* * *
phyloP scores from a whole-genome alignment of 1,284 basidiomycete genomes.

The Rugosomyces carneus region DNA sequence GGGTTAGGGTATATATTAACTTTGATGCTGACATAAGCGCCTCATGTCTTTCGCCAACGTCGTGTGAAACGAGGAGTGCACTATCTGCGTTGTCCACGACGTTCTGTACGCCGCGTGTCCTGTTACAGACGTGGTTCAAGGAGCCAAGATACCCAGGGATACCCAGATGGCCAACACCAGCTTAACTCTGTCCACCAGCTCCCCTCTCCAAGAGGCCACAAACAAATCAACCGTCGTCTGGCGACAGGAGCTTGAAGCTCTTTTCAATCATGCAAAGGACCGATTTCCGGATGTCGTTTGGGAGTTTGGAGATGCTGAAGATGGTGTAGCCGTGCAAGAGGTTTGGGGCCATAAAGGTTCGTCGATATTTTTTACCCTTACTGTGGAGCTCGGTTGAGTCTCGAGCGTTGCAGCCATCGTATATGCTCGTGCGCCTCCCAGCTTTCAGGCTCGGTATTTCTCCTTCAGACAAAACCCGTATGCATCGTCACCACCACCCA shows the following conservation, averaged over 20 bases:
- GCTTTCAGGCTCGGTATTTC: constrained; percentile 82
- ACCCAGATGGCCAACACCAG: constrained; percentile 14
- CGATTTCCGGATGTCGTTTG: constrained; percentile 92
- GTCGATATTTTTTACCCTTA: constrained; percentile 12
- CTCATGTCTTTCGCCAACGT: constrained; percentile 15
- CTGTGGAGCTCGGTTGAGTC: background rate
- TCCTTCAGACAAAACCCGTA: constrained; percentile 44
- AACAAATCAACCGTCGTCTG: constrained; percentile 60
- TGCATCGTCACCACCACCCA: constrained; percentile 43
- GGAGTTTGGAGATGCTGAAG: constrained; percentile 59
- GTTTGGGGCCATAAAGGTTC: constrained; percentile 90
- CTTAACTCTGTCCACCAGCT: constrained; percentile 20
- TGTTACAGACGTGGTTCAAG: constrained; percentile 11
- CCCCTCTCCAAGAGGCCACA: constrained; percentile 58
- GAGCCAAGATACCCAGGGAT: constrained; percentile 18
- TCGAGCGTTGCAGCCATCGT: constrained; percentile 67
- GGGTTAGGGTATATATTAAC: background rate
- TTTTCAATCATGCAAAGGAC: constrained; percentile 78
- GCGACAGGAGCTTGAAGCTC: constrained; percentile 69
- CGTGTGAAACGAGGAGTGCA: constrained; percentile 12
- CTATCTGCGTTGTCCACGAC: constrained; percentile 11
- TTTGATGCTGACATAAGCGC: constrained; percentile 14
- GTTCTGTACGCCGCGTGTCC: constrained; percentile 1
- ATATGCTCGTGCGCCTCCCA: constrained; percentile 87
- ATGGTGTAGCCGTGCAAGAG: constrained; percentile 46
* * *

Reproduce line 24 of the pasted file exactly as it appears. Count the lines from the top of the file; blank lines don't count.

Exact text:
- TTTGATGCTGACATAAGCGC: constrained; percentile 14